Trump gaining ground

After his victories on Super Tuesday and in the New York primary it seems increasingly likely that the businessman Donald Trump will be the Republican candidate in the US presidential election. Meanwhile Hillary Clinton has consolidated her lead against Bernie Sanders. Who will be the next US president?

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Jyllands-Posten (DK) /

The boor gets better

Donald Trump's success in the New York primary shows that he has become more mature, writes Jyllands-Posten:

“Donald Trump has won the support of a large group of middle-class Republicans whose living standards haven't improved for years and who feel sidelined by American politics. They have watched their party push through tax benefits for the wealthier while the hard-working middle class always lost out. … Whereas Trump often shot from the hip at the start of his campaign, now he has an experienced team that knows how to mould a president. This has had a positive impact on his most recent appearances. We still don't know what the businessman's whole agenda for the US superpower looks like. But judging from the way he has matured we have good reason to believe that Donald Trump is the best the Republicans have to offer for the next presidential election campaign.”

De Volkskrant (NL) /

Clinton must learn how to tackle Trump

Hillary Clinton should look to Europe for guidance if she ends up having to run against the populist Trump, the former social democratic politician Wouter Bos advises in his column for the centre-left daily De Volkskrant:

“The Clinton strategy appears to have been designed according to the rules of normal political battle. But populists don't stick to the rules, and that will also apply for the battle against Trump. It will get ruthlessly personal, there will be attacks and counterattacks, lies will be told and quickly forgotten (also by the voters). In such battles there is no limit to the crudeness, inconsistencies are the rule rather than the exception, opponents are ridiculed, integrity called into question. And all that actually still works. Clinton's team could have learned how this functions in Europe. But can it also learn from us how to beat populists?”

Jornal i (PT) /

Sanders more dangerous than Trump

While the Republican Donald Trump is marching from one victory to the next in the US primaries, Hillary Clinton is having a tougher time against her rival Bernie Sanders. For the centre-left daily Jornal i Sanders represents the real danger to the country:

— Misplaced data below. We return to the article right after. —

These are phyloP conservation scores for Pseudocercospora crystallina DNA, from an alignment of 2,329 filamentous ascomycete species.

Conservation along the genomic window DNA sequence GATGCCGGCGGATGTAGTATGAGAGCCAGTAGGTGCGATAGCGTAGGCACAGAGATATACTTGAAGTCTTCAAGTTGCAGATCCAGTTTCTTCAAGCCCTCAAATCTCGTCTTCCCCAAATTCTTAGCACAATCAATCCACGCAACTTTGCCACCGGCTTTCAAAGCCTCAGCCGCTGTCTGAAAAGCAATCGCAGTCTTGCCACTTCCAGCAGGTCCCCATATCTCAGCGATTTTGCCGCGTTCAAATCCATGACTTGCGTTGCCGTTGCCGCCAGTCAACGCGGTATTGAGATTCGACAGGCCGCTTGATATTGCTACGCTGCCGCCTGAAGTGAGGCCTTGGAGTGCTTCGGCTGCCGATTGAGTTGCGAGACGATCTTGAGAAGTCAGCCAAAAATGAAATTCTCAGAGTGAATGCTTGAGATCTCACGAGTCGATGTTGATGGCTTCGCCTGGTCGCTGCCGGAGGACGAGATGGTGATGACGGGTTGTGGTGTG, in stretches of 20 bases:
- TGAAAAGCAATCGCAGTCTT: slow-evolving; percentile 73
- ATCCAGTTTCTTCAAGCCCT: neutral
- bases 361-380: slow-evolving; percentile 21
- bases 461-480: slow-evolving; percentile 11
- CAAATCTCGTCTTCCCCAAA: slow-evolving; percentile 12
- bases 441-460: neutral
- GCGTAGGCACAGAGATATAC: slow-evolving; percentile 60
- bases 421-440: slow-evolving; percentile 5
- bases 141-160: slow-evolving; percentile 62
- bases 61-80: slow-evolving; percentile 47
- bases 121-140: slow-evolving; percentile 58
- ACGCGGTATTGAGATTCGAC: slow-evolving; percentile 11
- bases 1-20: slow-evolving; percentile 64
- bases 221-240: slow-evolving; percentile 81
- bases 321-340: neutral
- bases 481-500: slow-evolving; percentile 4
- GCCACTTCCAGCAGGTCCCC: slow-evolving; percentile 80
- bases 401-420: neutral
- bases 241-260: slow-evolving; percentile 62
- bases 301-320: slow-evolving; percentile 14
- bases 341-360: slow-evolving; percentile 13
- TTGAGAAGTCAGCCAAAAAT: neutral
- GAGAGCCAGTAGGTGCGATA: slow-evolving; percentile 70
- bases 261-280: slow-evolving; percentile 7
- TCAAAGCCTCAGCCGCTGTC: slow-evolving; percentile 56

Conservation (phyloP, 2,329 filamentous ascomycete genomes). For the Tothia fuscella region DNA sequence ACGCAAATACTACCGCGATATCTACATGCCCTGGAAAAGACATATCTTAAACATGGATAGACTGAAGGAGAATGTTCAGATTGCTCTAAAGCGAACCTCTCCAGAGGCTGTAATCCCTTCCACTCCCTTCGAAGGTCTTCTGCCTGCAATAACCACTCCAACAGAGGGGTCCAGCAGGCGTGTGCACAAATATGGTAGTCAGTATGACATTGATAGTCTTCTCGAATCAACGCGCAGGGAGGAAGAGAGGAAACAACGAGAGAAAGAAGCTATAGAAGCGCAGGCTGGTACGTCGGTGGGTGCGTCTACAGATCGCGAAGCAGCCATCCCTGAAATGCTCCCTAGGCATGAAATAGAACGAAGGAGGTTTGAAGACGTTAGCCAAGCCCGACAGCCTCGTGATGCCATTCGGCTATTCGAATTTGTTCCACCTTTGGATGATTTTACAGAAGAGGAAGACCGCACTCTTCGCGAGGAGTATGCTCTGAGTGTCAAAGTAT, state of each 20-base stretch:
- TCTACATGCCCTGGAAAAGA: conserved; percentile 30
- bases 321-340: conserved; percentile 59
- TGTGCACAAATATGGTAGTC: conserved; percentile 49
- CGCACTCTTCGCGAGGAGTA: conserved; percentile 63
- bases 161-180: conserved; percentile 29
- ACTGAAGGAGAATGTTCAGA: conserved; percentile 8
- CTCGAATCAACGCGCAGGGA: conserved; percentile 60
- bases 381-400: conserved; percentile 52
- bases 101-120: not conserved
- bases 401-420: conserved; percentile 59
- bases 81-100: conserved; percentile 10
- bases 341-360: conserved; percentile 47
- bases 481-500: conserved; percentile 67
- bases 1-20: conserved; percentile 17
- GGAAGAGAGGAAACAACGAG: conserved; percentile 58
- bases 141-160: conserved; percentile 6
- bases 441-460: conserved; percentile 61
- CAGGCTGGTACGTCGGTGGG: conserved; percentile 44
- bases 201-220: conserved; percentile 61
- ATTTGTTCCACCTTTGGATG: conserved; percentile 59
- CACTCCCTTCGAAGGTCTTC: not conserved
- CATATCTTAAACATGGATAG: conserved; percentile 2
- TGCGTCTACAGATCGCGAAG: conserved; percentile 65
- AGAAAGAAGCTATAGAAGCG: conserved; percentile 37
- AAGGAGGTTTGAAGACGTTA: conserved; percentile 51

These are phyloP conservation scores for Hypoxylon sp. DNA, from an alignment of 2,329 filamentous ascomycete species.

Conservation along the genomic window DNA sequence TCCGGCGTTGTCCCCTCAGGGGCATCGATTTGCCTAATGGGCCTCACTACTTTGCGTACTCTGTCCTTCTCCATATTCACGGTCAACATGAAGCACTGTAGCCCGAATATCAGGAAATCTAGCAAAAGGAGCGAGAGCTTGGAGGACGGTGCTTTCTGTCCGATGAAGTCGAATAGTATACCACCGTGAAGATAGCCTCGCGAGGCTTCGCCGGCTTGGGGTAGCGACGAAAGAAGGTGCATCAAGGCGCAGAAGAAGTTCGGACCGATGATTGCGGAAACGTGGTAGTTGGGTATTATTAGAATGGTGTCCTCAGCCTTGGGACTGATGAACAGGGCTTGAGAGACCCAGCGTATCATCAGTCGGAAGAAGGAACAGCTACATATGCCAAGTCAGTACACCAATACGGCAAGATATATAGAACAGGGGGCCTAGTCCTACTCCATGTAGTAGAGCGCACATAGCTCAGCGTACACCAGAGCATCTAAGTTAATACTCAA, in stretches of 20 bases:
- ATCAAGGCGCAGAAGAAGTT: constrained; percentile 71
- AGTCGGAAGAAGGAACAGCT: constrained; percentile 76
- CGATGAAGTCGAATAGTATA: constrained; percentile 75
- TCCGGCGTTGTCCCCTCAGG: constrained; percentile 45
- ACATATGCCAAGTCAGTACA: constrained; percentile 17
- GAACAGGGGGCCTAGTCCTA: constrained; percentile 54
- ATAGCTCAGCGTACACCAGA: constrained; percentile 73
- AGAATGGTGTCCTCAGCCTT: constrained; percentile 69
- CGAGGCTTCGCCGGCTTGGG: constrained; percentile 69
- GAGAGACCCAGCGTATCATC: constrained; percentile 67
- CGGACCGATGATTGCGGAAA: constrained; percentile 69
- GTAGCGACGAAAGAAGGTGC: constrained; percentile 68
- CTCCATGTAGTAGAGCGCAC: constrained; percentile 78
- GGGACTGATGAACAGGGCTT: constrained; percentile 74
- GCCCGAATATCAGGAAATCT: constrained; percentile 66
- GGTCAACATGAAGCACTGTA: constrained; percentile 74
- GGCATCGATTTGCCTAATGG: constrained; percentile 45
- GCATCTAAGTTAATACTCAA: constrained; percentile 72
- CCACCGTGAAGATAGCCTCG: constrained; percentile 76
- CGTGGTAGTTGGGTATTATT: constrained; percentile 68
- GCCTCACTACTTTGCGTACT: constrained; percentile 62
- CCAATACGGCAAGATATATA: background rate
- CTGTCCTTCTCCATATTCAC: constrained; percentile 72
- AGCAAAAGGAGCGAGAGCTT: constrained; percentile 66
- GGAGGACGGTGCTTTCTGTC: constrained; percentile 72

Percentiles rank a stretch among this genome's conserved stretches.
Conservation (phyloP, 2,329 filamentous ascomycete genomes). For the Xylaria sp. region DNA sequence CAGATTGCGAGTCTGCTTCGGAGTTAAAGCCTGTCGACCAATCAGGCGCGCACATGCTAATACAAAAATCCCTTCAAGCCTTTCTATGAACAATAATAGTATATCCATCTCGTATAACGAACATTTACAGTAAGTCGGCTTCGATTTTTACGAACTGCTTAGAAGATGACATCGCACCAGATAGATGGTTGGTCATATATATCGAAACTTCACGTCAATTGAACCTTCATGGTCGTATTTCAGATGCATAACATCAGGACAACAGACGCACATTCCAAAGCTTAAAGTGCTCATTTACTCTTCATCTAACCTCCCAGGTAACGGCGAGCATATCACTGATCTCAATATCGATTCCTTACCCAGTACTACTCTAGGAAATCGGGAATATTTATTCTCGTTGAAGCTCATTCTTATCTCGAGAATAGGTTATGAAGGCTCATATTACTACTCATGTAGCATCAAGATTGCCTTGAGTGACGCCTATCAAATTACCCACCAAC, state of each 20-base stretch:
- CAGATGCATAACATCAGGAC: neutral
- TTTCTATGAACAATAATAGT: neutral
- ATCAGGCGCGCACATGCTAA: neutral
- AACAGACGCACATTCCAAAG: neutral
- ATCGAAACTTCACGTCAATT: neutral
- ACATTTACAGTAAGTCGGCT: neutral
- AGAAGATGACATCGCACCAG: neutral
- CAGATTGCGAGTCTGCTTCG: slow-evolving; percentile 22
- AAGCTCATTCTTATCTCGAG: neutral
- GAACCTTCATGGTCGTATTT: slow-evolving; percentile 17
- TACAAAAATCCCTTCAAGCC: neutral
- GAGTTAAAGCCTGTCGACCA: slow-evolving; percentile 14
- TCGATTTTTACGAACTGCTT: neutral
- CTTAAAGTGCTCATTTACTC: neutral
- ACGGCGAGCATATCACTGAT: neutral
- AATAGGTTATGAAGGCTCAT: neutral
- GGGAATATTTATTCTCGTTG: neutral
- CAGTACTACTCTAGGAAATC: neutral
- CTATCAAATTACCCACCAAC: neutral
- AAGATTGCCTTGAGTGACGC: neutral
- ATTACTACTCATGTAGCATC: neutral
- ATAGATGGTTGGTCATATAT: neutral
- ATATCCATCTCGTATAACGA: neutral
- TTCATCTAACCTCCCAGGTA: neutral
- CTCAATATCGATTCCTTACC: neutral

“Trump is not undemocratic. He stands for democracy in its fullest form. Unfortunately it happens to be a dirty, crude, populist form of democracy. ... Neither side of the establishment would hesitate to unite against a president who simply can't behave himself and is ready to insult whoever it takes to get elected. ... But in fact it would be more problematic if the US were led by Bernie Sanders' economic idealism. Unlike Trump's campaign, Sanders' is not just a show. But the financial disaster it would cause would hit Europe's markets hard.”

Libération (FR) /

Success not down to voters' stupidity

In the current primaries Donald Trump is reaping the rewards of years of hard work on the part of the Republican Party, historian Romain Huret writes in a guest commentary in the centre-left daily Libération:

“While part of the American left is paralysed by the mistakes of the left-leaning government, the Republicans have adopted the methods used by all social movements: permanent, rigorous campaigning at he grassroots level. Consequently Trump is not the result of a paranoid America or a plot hatched by billionaires; he is the result of the tenacious militancy of a conservative America. ... It is important to avoid simple explanations and to look the America Donald Trump represents in the eye.”

La Repubblica (IT) /

Donald Trump is reaching those who lost out

Donald Trump is striking a chord with those Americans who are feeling the consequences of the US's economic policy, the centre-left daily La Repubblica comments:

“It may be that the economists are right and that in the long run thanks to ever freer trade our situation will continuously improve. But the fact is that the US has lost more than seven million jobs in the manufacturing industries. … A study by the Brookings Institution shows that the average income of workers without a degree dropped by 20 percent between 1990 and 2013. Another study shows that the mortality rate of white males aged between 45 and 54 without a degree is increasing. The main causes of death are suicide, alcoholism and drugs. In other words the problems Trump is talking about are real, even if most of his solutions are wrong. If the traditional parties - and above all the Democrats - don't take the reasons for the Americans' discontent seriously we may be in for a nasty surprise in November.”

Jyllands-Posten (DK) /

A billionaire fights for the forgotten

Branding Trump's supporters as ignorant racists misses the mark, the centre-right daily Jyllands-Posten contends:

“When an American worker sees his job outsourced to China and huge numbers of illegal immigrants crossing the border from Mexico, when he feels his safety is threatened by radical Islamists and he can't be sure that the American dream will come true for his children, he will naturally sympathise more with a candidate who talks about such issues than with one who's seen as a puppet of the political and economic elite. You can call Trump's messages populist. ... Nevertheless, and despite his status as a billionaire, he has become an integrative figure for the millions of Americans who feel left out and forgotten, and who have not been taken seriously by the established parties.”

Der Tagesspiegel (DE) /

By no means just an American phenomenon

Donald Trump's success is based on a tried and tested formula well known on this side of the Atlantic too, the centre-left daily Der Tagesspiegel believes: